Cannabinoid Report: A Guide to Delta-9 THC (vs. Delta-8, Delta-10, and THCOa)

Cannabinoid Report: A Guide to Delta-9 THC (vs. Delta-8, Delta-10, and THCOa)

In this post:

  • Benefits of Delta-9 THC
  • How does Delta-9 occur?
  • How does Delta-9 work in the body?
  • Delta-9 vs Delta-8
  • Delta-10 vs Delta-9
  • THCO-A vs Delta-9
  • Products and strains
  • Potency and testing

Of the hundreds of cannabis compounds, none are as famous or as intensely studied as Delta-9 THC. Delta-9 is “the” THC cannabinoid; illicit, federally illegal, and responsible for the plant’s famously intoxicating effects.

But lately, Delta-9 has been sharing the spotlight with a few other THC variations–primarily Delta-9, Delta-10, and TCHO-A, so we think it’s time to talk about how they’re related (and different). Here we review everything you need to know about Delta-9 THC and how it compares to the new THC varieties on the market.

What are the Reported Benefits of Delta-9 THC?

Delta-9 THC is the most intensely studied cannabinoid due to the intoxicating effects it delivers. Studies proving the anti-nausea effects and pain-relieving properties of THC date back to the 1970s, while the neuroprotective qualities and effects on depression are still under investigation.  


Generations of cannabis users have reached for the plant to benefit from the mood-boosting properties of Delta-9 THC. Cannabis intoxication is different from other substances, absorbing the mind and body in feelings of joy, relaxation, and delight. It turns out these euphoric feelings have a lasting effect on our system; a 2016 study on aggression related to cannabis and alcohol consumption showed cannabis diminished aggressive feelings while alcohol exacerbates them.


Delta-9 THC possesses well-documented antiemetic (anti-nausea) properties. This was one of the first identified medical benefits of cannabis, established in the 1970s and 1980s.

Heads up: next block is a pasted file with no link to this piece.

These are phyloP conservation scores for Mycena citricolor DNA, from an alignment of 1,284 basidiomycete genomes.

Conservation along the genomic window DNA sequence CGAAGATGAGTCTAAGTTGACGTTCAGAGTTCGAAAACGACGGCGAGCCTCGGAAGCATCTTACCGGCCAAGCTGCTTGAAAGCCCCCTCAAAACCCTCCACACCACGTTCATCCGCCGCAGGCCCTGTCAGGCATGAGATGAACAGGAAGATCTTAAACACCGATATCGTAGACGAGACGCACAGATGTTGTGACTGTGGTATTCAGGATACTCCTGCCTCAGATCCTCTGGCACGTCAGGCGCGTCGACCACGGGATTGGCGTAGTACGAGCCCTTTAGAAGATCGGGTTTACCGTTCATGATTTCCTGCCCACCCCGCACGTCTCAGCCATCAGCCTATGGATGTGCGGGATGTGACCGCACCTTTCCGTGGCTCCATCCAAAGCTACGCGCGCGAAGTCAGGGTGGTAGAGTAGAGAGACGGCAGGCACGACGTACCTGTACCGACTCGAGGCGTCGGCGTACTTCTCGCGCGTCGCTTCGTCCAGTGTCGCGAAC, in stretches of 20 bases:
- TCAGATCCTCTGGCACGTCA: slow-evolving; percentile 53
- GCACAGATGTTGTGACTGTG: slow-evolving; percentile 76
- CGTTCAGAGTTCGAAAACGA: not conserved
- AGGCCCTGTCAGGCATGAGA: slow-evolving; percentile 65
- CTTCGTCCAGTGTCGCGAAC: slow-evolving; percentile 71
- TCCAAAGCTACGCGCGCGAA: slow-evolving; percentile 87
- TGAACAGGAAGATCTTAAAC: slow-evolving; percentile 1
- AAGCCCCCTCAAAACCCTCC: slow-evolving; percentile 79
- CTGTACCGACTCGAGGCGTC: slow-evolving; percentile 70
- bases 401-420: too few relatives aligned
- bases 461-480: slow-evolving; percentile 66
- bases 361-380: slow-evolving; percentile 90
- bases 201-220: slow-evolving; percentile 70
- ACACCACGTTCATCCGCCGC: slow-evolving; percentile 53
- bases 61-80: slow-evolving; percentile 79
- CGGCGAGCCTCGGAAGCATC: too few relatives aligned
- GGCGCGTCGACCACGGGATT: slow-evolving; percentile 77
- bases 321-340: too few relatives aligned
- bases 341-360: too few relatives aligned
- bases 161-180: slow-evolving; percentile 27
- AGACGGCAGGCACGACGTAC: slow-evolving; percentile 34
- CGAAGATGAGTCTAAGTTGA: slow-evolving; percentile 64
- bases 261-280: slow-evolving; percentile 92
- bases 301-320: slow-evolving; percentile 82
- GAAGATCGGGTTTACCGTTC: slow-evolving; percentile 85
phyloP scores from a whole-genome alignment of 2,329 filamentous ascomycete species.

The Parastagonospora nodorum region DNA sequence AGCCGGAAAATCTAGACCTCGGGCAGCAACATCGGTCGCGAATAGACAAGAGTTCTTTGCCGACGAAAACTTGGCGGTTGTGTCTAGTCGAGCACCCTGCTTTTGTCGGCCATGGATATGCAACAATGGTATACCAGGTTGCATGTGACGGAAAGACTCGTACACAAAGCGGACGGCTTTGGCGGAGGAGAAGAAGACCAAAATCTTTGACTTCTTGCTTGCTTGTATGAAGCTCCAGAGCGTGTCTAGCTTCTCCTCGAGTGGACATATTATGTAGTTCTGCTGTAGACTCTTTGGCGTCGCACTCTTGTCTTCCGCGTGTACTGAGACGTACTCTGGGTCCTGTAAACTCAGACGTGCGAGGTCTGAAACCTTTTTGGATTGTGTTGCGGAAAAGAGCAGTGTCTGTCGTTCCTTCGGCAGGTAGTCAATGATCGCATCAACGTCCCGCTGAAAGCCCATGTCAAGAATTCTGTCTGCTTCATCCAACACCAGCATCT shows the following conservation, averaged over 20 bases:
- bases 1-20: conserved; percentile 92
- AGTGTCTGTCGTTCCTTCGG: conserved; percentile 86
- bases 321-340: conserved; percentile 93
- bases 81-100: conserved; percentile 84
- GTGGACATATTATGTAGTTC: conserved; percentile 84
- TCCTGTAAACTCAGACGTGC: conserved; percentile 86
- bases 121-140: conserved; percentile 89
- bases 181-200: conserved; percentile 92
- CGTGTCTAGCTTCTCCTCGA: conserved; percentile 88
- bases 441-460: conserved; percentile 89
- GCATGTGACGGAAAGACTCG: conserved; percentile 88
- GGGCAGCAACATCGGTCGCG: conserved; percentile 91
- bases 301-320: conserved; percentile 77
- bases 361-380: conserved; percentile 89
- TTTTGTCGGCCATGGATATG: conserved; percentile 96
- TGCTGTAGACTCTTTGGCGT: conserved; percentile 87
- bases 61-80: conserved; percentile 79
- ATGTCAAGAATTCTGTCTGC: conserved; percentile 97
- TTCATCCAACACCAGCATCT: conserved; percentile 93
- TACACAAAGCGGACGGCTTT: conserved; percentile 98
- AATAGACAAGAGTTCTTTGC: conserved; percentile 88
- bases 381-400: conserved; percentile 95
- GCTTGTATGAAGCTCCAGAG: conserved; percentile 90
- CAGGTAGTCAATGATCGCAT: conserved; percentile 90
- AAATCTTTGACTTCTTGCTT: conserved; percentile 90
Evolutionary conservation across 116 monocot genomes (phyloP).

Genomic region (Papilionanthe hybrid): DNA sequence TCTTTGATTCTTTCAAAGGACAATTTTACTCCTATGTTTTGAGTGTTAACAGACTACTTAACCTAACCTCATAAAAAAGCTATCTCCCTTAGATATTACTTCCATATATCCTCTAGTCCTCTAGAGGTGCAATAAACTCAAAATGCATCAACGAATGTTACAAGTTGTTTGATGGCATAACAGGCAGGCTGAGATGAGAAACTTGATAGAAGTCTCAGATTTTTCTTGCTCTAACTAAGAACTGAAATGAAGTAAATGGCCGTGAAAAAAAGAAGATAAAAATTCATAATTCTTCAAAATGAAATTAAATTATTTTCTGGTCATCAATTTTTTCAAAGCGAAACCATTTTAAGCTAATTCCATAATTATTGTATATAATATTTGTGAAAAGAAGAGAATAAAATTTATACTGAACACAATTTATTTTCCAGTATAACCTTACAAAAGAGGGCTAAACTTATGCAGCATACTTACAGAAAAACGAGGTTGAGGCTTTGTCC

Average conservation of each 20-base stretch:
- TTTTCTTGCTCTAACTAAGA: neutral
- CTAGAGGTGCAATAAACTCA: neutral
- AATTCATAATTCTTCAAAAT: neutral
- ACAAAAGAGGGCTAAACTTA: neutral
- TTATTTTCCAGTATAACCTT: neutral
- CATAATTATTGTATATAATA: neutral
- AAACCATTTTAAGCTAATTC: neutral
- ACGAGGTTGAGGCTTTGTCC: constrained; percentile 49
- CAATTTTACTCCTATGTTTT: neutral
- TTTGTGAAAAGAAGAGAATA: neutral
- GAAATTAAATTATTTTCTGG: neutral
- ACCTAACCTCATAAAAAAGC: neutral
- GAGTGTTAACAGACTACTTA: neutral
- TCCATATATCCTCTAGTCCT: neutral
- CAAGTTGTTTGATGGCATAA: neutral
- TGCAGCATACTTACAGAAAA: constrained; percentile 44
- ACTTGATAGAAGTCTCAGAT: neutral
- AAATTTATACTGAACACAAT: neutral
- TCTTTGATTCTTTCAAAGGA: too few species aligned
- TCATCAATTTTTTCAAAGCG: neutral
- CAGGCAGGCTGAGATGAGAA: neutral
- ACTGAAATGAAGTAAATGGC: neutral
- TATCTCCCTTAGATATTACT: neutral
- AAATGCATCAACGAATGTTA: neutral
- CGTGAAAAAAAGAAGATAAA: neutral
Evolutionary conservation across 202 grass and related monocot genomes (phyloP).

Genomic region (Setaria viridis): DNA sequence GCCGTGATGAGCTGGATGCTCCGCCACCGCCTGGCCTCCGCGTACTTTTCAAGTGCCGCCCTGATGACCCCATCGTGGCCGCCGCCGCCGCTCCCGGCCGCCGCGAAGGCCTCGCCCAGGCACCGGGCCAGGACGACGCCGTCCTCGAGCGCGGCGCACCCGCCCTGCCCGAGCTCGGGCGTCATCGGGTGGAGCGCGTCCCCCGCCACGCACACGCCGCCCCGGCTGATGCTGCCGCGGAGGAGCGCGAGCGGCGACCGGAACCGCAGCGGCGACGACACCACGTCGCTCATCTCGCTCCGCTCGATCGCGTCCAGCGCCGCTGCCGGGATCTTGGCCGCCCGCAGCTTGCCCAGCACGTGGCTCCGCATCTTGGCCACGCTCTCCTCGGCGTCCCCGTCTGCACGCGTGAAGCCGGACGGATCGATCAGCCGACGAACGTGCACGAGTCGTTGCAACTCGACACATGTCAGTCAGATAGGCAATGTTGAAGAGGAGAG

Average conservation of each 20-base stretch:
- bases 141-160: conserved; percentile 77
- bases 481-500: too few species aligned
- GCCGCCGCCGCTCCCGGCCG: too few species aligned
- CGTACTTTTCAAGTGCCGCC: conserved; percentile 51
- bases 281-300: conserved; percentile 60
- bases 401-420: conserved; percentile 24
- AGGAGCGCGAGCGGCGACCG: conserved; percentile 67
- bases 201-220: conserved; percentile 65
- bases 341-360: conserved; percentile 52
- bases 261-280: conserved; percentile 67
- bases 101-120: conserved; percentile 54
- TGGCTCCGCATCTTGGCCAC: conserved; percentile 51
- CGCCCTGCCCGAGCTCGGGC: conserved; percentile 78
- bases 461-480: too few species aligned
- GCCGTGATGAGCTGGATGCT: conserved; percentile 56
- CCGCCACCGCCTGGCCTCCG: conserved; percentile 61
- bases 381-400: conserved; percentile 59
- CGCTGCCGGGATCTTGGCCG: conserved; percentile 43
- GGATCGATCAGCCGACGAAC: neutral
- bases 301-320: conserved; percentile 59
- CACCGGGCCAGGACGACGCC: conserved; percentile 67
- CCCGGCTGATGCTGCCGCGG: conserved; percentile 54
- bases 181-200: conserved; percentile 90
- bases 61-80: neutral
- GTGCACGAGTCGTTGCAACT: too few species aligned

High-thc cannabis strains have been prescribed to cancer patients since 1984 when it was used to combat radiotherapy-induced nausea, and patients today continue to benefit from THC. In fact, the only FDA-approved THC medications on the market are those that combat nausea in people with cancer.


One of the classic side effects of cannabis consumption is “the munchies,” or a feeling of increased hunger post-consumption, which can benefit people suffering from a low appetite. A 2018 study showed THC modulates appetite hormones including ghrelin and leptin by increasing plasma levels without influencing insulin levels. This has positive implications for treating eating disorders and obesity.


Swapping out a bottle of beer for a pre-roll may sound counterproductive, but THC has the potential to help reduce alcoholism as well as other drug addictions. Not only does legalized THC reduce alcohol sales, but THC consumption increases an individual’s chance of success during treatment for opioid abuse.

A 2017 study on animals found that cannabis administration diminished the consumption of heroin.  


Like other cannabinoids, Delta-9 THC works with your endocannabinoid system to create homeostasis in the body. This particular cannabinoid works in neuronal cultures in the brain, acting as an antioxidant and encouraging neurogenesis (creating new neurons).

As a result, Delta-9 THC can suppress muscle spasms in patients with multiple sclerosis and slow nervous system degradation in patients with Parkinson’s disease. This has significant implications for people suffering from various kinds of neurodegenerative diseases.


A 2020 study found that nearly all patients of the 1,819 studied experienced short-term relief from their depressive symptoms after consuming cannabis. However, the authors note other studies have found that the link between cannabis consumption and depressive symptoms is highly situational and can vary person by person. In short, if it works for you, utilize mother nature’s natural resources. 👌

How Does Delta-9 THC Occur?